Who makes OpenType Hebrew fonts, processed with MS Volt?

I can count them on one hand.

Two folks on this continent. One is the lower hemisphere who...
Some guy in Israel - I've seen his fonts - lousy stuff.
Oh, I didn't count Eli - his suff looks very good.
[Raphael said they hired someone.]

I'm not counting those who generate OpenType from FontLab Studio. Some create really great stuff.

What does your diet consist of?

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David,

I was trying to look up the reference by R' Zalman Henna to his Binyan Shlomo about how the form and shape of the Hebrew letters reflect the sounds that produce them.

Do you have R' Zalman Henna's book, Binyan Shlomo, at http://hebrewbooks.org/6721? Are you familiar where this is?

david h's picture

about how the form and shape of the Hebrew letters reflect the sounds that produce them.

Israel,

Why do you need that stuff? your font is going to speak Hebrew? :)

Start with something simple. e.g. A Grammar for Biblical Hebrew -- Leong C. Seow; A Practical Grammar for Classical Hebrew -- Weingreen.

If you like the classic & 'heavy' stuff: Gotthelf Bergsträsser -- Hebräische Grammatik (1+2); Muraoka + Jouon

Typograph's picture

>To date, very few OpenType Hebrew fonts are made with Volt processing. A few are made in Israel of very poor quality. I know of only two sources in the US/Canada of very high quality.

Israel, your talk is rubbish.
Can you point out examples to that statment????

Israel, I am going now to be streight forwards:
your knowledge of hebrew typgraphi is very poor, and you have absolutly no clue of what you are talking about.
i hav'nt seen yet any new breakthroughs in your design.
You bubble alot and talk to your self over the threads, trying to self convince your self that you have any knowledge of hebrew design.
from what i can see, you steal other designers ideas (like Koren) and claim them as your own.

even your volt knowledge is very limmitet, and you talk as id you are an expert.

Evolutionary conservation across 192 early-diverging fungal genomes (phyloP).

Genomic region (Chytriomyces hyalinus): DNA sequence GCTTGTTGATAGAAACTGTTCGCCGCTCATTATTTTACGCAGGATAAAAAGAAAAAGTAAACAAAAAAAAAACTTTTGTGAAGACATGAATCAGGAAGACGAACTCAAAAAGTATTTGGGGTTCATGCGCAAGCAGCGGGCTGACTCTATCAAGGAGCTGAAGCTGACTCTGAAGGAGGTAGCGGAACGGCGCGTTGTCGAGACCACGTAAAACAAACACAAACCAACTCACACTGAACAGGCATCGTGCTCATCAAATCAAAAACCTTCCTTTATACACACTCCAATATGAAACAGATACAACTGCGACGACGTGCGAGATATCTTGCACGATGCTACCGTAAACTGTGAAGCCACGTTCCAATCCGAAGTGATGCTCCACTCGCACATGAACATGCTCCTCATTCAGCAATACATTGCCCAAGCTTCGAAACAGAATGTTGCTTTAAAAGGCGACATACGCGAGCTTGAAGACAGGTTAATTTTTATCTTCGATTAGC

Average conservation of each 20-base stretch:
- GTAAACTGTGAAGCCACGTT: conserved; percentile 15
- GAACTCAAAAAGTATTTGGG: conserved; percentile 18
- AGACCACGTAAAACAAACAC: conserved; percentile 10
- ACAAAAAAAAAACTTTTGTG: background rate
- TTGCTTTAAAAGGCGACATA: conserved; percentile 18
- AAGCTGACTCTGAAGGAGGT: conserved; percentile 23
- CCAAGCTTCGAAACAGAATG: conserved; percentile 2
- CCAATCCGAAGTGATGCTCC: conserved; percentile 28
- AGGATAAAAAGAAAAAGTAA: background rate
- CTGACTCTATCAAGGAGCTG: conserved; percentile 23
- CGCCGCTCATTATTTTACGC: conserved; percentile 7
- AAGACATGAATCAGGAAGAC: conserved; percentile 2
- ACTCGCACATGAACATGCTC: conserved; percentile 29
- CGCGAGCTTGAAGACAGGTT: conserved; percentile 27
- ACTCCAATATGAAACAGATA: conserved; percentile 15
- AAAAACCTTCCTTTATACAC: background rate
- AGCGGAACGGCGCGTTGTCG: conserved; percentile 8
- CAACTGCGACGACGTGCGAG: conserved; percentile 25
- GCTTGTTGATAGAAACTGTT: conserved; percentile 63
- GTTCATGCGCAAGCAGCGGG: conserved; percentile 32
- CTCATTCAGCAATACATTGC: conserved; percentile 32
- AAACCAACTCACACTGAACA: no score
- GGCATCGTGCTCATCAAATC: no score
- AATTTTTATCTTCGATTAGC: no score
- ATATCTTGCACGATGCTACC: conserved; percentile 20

you should try to be more humble, and kisten to what others with expirience have to say.

I am sorry for comming out rude, but form previous threads, you are driving people creazy with your unclear bobboling talk.

So please stop HACKING A CHAINIK, and land back on earth.

all of these new threads that you open and talk with your self is starting to be redicolus.

Start a thread down to earth, and develo it insteat of creating threads where the only one talking is your self with your self, with on going nonsense.

all thise business with KOREN and KROWN is a pile of bullshit

SO PLEASE STOP DOING THIS.

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David,

>> Why do you need that stuff? your font is going to speak Hebrew? :)

Mysticism, like many others, attracted me to Orthodox Judaism, Chassidic style. Hence, I am fascinated with the notion that the sounds of the Hebrew letters, the places in the mouth which produce them, and their very shapes and forms, are related.

If this wasn't significant, why would R' Zalman Henna address it?

Thank you for the references.

Which language is "Gotthelf Bergsträsser -- Hebräische Grammatik (1+2); Muraoka + Jouon" in?

At www.hebrewbooks.org, I downloaded for free many PDFs of books in Hebrew on Hebrew Grammar, including a half dozen by R' Zalman Henna, and one from the Radak. Did Eliyah Bachur write books? R' Zalman Henna cites him, but I couldn't locate it.

quadibloc's picture

Yiannis Haralambous wrote a paper on Tiqwah, a system for typesetting Hebrew in TEX; you have probably already seen it, but there is a link to it from this page:

http://omega.enstb.org/yannis/

The paper is in English, despite this page being in French. The paper about typesetting Hebrew is entry number 55 in the list of publications.

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I'm very impressed with Prof. Donald Knuth's MetaFont system explained briefly in the previous link. The point size-specific features are sorely missed in outline font technology, that started in PostScript, TrueType, and now in OpenType.

I know that adding alternative glyphs to achieve this is doable, but not having point size-specific replacements (via Volt).

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Sir Clive Sinclair introduced in his Sinclair QL a third scalable font technology which used a different mathematical technology than PostScript or Metafont, in which the y axis was relative the definition of the x axis. Although it was not as flexible and easy to use for advanced fonts as PostScript, or as able to address anything like MetaFont, as we see in Yiannis Haralambous' example in the above link.